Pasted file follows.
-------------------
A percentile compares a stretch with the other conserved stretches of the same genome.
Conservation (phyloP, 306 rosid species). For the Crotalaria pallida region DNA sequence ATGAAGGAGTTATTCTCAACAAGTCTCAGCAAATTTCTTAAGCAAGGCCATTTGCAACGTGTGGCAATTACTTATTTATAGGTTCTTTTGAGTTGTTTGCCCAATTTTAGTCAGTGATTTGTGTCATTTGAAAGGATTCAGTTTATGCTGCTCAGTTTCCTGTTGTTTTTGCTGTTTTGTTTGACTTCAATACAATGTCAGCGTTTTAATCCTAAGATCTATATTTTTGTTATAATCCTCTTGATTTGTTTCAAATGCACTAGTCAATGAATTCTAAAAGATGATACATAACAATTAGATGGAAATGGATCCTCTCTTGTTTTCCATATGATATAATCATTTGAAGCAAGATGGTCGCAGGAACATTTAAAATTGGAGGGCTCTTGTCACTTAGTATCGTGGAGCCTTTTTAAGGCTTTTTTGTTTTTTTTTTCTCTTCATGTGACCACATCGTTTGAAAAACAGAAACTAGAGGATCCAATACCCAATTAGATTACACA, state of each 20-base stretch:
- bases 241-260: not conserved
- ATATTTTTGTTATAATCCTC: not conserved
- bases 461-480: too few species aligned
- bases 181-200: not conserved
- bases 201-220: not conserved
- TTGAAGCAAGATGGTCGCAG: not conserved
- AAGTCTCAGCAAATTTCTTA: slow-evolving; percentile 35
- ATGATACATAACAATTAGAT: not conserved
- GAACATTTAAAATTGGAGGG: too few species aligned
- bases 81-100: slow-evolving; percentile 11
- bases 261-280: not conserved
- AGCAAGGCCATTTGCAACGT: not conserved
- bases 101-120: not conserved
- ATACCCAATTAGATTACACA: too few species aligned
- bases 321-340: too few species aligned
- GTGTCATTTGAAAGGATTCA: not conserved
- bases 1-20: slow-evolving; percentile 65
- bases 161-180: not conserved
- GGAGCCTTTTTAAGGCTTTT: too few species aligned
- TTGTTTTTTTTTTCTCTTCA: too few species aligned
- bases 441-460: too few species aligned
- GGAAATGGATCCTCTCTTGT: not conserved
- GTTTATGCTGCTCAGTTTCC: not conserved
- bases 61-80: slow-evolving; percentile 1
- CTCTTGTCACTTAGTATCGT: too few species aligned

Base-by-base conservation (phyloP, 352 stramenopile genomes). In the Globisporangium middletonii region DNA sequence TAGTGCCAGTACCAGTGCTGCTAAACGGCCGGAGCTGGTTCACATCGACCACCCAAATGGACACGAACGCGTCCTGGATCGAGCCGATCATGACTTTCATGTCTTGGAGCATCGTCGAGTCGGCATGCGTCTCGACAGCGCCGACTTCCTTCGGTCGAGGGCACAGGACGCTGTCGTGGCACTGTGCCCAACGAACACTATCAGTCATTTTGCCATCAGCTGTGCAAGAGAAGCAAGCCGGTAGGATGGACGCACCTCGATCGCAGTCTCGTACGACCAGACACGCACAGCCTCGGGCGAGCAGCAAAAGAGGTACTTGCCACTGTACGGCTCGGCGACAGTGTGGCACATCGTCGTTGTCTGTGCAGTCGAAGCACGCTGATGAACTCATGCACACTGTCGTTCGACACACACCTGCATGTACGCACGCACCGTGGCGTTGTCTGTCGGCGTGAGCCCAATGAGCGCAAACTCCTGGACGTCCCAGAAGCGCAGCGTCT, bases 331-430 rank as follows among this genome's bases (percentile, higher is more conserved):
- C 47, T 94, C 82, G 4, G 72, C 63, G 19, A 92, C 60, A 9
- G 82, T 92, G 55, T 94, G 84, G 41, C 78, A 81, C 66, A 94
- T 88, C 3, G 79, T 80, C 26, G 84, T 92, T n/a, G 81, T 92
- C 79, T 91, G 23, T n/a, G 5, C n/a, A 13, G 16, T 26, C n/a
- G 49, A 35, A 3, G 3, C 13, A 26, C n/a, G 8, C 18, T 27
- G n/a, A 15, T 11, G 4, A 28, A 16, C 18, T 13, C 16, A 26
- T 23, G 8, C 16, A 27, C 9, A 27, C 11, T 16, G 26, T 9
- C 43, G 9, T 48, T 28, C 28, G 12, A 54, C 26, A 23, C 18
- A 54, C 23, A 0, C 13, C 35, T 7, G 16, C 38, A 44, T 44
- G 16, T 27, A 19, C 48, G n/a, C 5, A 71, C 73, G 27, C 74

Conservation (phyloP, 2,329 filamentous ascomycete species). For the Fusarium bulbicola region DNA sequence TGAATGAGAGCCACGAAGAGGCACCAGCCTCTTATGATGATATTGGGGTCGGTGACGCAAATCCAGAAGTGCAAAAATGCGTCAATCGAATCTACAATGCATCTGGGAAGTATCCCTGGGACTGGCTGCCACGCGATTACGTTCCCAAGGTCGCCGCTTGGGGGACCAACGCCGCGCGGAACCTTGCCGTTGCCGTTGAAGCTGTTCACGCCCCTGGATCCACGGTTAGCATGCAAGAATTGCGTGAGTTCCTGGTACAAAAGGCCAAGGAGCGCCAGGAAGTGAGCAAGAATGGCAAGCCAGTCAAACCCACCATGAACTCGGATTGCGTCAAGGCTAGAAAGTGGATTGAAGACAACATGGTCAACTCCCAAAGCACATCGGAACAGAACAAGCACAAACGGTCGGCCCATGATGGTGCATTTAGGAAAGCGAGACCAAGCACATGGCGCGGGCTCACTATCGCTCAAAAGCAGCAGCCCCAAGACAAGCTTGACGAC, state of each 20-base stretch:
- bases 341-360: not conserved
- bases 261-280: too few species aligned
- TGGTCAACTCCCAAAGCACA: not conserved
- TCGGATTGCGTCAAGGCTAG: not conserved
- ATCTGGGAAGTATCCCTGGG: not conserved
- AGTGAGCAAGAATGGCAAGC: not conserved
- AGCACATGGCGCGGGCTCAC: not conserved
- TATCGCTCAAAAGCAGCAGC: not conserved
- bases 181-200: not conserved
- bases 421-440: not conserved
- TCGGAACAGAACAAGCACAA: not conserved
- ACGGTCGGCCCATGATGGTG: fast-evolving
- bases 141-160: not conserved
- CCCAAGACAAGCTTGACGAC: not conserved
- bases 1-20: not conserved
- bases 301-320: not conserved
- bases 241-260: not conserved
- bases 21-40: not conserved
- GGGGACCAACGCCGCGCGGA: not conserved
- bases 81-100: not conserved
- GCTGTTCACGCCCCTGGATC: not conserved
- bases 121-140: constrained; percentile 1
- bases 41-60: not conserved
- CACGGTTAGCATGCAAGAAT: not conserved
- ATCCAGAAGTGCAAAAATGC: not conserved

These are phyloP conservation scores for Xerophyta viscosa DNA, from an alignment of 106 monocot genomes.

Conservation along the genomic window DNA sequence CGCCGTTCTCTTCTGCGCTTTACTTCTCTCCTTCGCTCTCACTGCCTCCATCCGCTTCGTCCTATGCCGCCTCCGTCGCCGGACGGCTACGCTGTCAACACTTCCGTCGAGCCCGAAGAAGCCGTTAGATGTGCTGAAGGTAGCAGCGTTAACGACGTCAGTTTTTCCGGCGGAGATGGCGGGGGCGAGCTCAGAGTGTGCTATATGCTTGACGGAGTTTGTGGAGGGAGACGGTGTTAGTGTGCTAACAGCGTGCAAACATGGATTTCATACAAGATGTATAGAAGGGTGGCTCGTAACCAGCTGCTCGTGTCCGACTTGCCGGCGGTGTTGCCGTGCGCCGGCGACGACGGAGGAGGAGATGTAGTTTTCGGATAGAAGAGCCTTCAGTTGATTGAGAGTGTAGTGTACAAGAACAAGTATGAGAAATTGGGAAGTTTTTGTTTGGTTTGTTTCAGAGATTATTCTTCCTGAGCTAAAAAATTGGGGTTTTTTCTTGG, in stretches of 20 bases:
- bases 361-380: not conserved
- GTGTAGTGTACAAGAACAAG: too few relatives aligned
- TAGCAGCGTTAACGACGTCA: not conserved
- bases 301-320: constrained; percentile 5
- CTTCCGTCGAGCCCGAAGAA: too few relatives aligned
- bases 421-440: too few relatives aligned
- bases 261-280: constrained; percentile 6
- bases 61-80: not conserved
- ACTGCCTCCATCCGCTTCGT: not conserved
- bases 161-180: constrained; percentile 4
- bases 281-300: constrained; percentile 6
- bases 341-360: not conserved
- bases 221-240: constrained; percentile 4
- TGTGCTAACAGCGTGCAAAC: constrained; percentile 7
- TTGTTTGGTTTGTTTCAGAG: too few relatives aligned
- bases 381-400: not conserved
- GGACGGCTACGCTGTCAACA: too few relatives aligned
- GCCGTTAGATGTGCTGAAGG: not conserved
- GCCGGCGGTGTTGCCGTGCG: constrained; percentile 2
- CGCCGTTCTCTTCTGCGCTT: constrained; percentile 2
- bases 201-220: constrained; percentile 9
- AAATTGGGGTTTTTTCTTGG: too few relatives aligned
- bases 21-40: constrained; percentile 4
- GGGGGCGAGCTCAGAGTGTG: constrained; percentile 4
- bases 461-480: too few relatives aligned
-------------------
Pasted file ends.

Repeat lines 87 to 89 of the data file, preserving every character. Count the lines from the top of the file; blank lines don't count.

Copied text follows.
- bases 201-220: constrained; percentile 9
- AAATTGGGGTTTTTTCTTGG: too few relatives aligned
- bases 21-40: constrained; percentile 4